Stack Overflow Careers 2.0 re-launched a year ago, and since then we’ve been steadily making improvements to it. While we’ve added a lot of new features for developers to find great jobs and show off their stuff, we’ve been a bit…neglectful of the employer side.
Well, not any more. We’ve just wrapped up a big set of changes to how companies find and track the perfect developers for their jobs. So if you’ve ever considered hiring a developer, read on for the details.
Stack Overflow Careers launched with one goal: help developers find great jobs. We do that in two ways: developers can go looking for jobs on our jobs board, or they can create profiles showing off their work and let employers come to them.
From the employer’s point of view, these were two completely separate products. You either bought a job listing and collected applications, or you bought a search subscription and searched in our database. You could buy both, but they wouldn’t share any information between them.
No big deal, we thought. Well, it turns out that these products are really complementary and a lot of employers would like to use both. Job listings bring in lots of programmers who are actively looking for jobs, but they don’t reach the pool of really great candidates who already have jobs but may be willing to talk. Candidate search excels at the latter, since 25,000 of the 32,000 searchable profiles in Careers are people who are not actively looking for a job.
So we set out to bridge that gap and bring job listings and search together.
First, we tackled messaging. We consolidated all of your messages into one simple new interface:
We’re obviously not breaking any new UI ground here: this looks and works like an email client. The important thing is that it combines everything into a nice, clean view: developers can easily see which jobs they’ve applied to and which companies have contacted them, and employers can see who they’ve contacted and who has applied to their jobs.
The second piece we tackled was tracking candidates. Previously, when applications came in they just went into a big pile of resumes and cover letters, and you couldn’t do anything with them – not even sort them into “keep” and “reject” piles. Similarly, if you found an awesome developer via search, you could message them, but you couldn’t take notes or even easily keep track of their response. So we decided to combine these things together into a new candidate tracker:
We took a lot of cues from Trello (which we love – you should really try it if you haven’t): each candidate shows as a card with a picture, name, rating, and a short summary that you can create to keep all the candidates straight. You can drag them around between various states of the hiring process, and you can click them to see all their details:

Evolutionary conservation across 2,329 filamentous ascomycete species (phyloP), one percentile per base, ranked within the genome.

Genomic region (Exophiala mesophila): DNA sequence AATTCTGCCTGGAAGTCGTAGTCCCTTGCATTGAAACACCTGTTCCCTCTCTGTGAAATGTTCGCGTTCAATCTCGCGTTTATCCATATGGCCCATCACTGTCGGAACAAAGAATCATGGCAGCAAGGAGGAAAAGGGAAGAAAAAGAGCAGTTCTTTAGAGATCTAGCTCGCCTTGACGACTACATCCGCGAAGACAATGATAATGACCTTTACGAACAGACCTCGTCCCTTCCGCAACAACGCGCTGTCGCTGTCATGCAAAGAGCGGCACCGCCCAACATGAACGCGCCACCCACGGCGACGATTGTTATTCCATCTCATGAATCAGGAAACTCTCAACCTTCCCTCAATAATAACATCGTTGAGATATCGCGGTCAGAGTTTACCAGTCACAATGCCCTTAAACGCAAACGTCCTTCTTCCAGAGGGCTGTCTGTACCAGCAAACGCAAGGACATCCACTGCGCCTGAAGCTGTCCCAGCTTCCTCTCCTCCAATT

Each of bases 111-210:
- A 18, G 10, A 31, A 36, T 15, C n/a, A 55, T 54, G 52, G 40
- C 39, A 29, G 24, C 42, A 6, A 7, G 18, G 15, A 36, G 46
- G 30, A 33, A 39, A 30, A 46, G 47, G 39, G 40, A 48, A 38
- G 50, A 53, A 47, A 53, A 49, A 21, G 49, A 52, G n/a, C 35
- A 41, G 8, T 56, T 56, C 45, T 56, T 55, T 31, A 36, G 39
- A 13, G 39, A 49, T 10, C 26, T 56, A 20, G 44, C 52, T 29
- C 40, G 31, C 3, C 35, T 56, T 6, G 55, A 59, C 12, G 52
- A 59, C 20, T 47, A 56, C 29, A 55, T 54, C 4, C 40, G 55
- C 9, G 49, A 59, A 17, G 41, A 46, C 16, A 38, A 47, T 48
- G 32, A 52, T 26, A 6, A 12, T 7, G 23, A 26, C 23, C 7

From the expanded card, you can easily see all of a candidate’s information, make notes, and send messages. At each stage of the process you can either advance the candidate, or dismiss them from the list (always reversible, of course).
This paved the way for integrating search with job listings. Now when you search, you’re searching to fill a particular position and all the candidates you save will be associated with that job. This makes it possible to keep two separate lists for two jobs (if, say, you’re looking for a front-end jQuery developer and a back-end python/mysql dev), and lets you associate a job listing with each search to get even more candidates.
This also let us cross off a frequent complaint: you’ll no longer see the same candidates showing up over and over again in searches. Once you’ve saved or dismissed a candidate, they’ll stop showing up in searches for that job, so you won’t have to keep paging past them to get to the new results.
Finally, we took another look at job listings and added some stats to help you track where all your applications came from:
This page now shows the number of views your job listing has gotten, what percentage of those people clicked a link in your job listing, and how many ended up applying for your job. We also show you where people came from, so if you posted the listing on our board, then tweeted it and posted it on your website you can actually see how many came from each place.
We also added embed codes for our fancy new apply button. That means that if you list your jobs on your company website, you can now directly embed a button to apply for the job with Careers. It opens a popup which lets developers apply to the job without ever leaving your website:
That’s it for this round! This was a big change on the back end, and it sets the stage for a lot more changes we’re going to jump into working on next. If you’re already a customer, let us know what you think on meta.stackoverflow.com or via email. If you’re a developer and you’d really like to work with some kickass fellow developers using Stack Overflow, email your boss or hiring manager and tell them to try Careers!